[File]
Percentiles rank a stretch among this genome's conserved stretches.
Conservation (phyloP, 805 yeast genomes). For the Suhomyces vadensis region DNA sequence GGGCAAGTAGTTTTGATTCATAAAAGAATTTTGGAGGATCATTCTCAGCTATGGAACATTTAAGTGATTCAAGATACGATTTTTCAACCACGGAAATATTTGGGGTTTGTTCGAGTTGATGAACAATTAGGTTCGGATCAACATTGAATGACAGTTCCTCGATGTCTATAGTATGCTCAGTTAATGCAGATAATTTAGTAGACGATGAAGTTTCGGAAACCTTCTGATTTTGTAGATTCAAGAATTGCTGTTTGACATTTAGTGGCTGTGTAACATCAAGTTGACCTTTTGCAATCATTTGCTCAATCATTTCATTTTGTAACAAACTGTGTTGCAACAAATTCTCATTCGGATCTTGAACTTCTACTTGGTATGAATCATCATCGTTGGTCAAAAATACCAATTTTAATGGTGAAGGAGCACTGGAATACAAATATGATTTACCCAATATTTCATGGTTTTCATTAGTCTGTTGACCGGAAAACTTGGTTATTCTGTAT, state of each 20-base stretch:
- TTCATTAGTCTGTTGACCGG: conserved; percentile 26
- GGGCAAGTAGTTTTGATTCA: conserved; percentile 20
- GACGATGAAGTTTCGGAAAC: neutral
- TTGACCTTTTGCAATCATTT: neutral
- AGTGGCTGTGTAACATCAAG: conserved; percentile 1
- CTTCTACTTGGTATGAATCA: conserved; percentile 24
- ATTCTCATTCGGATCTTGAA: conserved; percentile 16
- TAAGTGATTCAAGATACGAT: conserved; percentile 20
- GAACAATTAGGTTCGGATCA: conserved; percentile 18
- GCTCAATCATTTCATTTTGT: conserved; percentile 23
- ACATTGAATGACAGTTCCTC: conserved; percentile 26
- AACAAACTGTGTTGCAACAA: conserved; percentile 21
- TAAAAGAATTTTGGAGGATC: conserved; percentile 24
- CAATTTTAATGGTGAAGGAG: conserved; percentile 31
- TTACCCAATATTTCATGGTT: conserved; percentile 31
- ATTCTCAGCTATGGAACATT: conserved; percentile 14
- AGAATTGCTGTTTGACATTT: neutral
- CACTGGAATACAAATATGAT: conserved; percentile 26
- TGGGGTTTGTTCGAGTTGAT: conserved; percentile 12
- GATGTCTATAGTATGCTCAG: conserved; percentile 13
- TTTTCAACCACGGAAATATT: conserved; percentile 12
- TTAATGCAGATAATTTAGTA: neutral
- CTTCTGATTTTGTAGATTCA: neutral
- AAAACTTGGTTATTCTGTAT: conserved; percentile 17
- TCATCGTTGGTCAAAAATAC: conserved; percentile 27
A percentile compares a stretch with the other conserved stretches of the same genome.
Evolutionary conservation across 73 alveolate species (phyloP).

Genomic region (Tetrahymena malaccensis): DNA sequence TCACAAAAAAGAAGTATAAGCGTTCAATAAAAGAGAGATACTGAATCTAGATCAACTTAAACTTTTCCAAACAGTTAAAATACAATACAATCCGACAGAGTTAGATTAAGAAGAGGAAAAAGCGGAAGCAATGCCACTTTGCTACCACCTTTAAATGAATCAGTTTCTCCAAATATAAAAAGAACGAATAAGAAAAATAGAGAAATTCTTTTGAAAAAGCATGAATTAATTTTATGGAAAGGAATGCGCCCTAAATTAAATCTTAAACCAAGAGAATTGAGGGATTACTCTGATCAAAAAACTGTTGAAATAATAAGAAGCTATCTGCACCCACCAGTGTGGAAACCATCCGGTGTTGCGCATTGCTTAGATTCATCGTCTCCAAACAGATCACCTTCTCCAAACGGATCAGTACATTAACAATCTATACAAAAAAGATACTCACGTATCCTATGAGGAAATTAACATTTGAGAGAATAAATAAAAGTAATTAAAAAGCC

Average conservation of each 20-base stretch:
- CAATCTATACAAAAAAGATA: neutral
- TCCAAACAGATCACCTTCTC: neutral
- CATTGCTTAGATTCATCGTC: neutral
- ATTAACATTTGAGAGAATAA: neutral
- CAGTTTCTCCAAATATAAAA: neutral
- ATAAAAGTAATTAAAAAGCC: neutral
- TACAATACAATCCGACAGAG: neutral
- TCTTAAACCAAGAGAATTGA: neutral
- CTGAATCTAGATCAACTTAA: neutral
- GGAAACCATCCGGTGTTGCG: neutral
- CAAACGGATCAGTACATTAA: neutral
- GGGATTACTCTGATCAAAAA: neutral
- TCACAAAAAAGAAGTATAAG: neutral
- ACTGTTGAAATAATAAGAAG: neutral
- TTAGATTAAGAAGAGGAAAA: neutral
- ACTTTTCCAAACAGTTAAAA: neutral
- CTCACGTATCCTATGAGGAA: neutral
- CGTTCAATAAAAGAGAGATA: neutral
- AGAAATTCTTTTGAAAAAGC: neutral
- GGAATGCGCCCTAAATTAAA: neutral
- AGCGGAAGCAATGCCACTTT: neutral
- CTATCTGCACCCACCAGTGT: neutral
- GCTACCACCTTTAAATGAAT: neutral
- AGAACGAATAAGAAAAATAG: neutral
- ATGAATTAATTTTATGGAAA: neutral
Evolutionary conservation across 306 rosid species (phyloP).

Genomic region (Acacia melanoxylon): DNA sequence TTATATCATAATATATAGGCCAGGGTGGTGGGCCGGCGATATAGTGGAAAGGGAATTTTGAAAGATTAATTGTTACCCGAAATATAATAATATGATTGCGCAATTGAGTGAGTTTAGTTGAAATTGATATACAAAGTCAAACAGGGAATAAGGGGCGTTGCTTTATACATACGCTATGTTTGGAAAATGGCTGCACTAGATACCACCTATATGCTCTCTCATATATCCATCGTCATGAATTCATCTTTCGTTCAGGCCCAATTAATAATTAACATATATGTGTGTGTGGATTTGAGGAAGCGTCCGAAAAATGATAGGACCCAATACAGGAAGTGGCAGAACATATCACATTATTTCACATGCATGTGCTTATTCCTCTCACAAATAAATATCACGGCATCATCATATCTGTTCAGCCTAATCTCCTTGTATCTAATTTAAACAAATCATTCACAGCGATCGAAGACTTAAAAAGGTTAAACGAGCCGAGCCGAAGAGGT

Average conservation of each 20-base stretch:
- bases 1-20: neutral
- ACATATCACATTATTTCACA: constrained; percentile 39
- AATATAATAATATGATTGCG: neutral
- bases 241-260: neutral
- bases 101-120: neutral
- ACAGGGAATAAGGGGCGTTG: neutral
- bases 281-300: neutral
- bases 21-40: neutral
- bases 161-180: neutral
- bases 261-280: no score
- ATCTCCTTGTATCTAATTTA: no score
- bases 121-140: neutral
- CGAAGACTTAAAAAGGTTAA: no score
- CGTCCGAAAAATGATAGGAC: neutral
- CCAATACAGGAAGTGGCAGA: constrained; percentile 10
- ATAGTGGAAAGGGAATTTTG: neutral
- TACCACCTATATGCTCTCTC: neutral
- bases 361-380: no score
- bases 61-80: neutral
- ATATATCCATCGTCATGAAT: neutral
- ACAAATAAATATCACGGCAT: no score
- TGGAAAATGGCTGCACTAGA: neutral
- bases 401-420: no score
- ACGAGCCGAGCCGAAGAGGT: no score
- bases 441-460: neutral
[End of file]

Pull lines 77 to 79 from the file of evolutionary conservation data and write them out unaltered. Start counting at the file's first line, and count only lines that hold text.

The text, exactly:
- bases 361-380: no score
- bases 61-80: neutral
- ATATATCCATCGTCATGAAT: neutral